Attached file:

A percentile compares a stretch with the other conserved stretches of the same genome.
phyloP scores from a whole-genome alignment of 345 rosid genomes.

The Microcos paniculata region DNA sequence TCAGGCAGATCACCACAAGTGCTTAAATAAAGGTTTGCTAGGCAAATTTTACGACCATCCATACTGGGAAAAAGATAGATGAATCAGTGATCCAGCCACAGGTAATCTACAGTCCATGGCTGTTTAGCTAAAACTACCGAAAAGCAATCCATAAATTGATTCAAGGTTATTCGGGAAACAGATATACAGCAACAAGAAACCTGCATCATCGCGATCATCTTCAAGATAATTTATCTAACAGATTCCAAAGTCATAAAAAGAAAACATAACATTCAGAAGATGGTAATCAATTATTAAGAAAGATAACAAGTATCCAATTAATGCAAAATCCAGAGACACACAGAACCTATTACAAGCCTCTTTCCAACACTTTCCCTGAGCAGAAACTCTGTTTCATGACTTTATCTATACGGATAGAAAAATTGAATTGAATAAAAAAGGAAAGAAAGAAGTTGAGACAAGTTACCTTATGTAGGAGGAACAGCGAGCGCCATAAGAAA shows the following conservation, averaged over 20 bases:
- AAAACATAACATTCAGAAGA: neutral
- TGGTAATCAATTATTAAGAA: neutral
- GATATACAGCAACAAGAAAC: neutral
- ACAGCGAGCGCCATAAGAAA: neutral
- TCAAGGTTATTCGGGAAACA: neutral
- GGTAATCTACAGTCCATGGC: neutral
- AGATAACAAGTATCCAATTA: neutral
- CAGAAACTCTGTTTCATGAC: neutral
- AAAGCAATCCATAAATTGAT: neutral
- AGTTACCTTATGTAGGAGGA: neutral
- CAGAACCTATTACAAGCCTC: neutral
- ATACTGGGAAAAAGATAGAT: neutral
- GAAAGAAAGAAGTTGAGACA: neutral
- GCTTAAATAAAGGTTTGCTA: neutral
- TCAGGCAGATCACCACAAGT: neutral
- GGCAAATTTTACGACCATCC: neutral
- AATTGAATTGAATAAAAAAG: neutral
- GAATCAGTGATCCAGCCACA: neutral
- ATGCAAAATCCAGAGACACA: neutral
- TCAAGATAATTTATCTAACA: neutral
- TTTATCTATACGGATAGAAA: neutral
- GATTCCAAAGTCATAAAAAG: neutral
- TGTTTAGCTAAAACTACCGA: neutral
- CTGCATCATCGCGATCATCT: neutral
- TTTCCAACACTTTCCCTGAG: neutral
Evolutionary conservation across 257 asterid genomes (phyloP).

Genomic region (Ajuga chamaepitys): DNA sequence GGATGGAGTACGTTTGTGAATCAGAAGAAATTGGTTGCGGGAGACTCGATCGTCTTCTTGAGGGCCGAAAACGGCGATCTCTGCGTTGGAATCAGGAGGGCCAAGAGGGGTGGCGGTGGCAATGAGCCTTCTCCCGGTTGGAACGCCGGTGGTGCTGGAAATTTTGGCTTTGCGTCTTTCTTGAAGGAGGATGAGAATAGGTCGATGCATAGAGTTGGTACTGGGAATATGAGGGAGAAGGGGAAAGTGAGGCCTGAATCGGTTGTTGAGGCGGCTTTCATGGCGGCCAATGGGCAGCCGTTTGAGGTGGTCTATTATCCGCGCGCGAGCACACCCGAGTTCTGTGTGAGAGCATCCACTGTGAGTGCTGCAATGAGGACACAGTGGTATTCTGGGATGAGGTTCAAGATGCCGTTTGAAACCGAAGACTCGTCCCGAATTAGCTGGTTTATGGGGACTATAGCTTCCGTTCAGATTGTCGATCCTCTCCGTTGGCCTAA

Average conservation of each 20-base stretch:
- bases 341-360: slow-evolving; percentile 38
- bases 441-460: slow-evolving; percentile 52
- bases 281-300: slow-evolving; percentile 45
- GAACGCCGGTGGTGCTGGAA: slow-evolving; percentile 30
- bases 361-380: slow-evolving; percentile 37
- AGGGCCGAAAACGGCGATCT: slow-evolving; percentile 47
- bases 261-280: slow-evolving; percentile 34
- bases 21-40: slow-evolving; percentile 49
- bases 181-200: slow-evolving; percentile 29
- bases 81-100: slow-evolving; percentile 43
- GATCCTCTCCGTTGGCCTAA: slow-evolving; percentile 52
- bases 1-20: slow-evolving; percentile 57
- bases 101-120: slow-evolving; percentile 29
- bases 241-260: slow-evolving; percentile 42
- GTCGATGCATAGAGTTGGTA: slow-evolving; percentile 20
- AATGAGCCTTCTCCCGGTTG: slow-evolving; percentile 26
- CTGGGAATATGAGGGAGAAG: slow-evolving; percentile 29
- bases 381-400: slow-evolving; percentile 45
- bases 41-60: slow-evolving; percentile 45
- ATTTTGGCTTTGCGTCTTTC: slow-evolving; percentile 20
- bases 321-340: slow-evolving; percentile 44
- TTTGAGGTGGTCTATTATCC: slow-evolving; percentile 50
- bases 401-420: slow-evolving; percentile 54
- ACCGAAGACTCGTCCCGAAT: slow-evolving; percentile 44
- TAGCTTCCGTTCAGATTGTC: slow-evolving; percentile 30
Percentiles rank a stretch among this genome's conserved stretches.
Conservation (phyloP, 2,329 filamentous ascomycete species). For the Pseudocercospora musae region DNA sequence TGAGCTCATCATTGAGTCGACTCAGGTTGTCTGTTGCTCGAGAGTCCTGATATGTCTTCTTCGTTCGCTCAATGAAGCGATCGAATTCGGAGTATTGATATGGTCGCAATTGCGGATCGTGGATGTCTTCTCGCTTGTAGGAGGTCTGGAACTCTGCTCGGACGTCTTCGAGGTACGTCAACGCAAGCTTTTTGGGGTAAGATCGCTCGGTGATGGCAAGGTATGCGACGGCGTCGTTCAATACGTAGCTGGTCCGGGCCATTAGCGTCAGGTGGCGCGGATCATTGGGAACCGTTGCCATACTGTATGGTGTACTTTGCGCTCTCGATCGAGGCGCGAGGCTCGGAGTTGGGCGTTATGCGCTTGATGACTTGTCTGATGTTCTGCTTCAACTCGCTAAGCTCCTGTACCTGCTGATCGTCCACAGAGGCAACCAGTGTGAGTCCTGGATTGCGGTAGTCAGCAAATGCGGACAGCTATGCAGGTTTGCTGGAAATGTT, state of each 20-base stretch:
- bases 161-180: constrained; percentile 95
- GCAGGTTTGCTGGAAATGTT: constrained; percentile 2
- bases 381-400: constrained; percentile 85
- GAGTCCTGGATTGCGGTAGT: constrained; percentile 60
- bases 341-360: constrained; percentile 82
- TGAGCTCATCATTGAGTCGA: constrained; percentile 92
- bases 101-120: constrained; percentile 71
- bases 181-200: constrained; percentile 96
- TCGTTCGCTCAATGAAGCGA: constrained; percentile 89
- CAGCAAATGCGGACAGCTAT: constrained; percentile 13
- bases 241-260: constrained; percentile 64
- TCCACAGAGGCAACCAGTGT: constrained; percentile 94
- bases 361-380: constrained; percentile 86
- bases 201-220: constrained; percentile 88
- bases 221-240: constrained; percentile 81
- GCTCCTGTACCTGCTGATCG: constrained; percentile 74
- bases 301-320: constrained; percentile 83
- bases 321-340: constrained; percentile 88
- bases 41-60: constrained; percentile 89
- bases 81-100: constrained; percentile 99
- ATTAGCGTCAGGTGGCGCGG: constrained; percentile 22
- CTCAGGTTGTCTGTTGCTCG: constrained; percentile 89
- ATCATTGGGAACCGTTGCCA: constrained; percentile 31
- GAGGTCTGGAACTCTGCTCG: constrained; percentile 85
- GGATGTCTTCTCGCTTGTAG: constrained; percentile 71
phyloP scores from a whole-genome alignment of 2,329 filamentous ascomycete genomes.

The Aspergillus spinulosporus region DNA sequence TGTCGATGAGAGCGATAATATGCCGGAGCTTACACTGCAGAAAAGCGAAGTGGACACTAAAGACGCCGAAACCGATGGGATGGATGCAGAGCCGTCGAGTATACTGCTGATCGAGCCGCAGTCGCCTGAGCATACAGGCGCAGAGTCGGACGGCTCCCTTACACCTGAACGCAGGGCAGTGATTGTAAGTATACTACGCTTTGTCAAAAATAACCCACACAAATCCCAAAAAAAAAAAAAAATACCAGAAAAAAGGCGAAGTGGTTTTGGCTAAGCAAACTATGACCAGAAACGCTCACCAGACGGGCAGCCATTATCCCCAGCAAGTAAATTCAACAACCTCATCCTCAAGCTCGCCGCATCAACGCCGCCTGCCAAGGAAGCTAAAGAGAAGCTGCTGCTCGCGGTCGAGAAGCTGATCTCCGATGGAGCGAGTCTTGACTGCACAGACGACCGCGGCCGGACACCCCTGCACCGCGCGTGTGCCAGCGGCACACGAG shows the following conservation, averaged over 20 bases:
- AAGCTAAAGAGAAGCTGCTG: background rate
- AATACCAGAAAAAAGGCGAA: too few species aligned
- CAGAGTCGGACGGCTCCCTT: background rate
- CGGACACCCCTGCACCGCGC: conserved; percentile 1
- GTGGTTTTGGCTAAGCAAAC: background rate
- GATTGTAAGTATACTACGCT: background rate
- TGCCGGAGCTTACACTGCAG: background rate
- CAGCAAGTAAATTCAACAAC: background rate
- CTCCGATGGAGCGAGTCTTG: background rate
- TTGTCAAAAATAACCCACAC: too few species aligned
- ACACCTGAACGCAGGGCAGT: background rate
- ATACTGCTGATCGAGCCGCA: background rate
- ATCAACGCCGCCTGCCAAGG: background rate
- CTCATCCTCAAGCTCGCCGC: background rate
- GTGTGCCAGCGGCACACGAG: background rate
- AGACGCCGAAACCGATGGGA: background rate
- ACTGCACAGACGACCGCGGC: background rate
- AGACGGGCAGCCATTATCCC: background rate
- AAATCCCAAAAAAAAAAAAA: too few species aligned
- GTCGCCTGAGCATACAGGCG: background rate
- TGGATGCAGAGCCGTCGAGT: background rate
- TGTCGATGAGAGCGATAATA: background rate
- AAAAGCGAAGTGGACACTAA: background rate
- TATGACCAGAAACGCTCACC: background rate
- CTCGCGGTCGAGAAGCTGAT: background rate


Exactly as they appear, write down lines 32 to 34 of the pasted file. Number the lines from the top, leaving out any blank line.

- bases 341-360: slow-evolving; percentile 38
- bases 441-460: slow-evolving; percentile 52
- bases 281-300: slow-evolving; percentile 45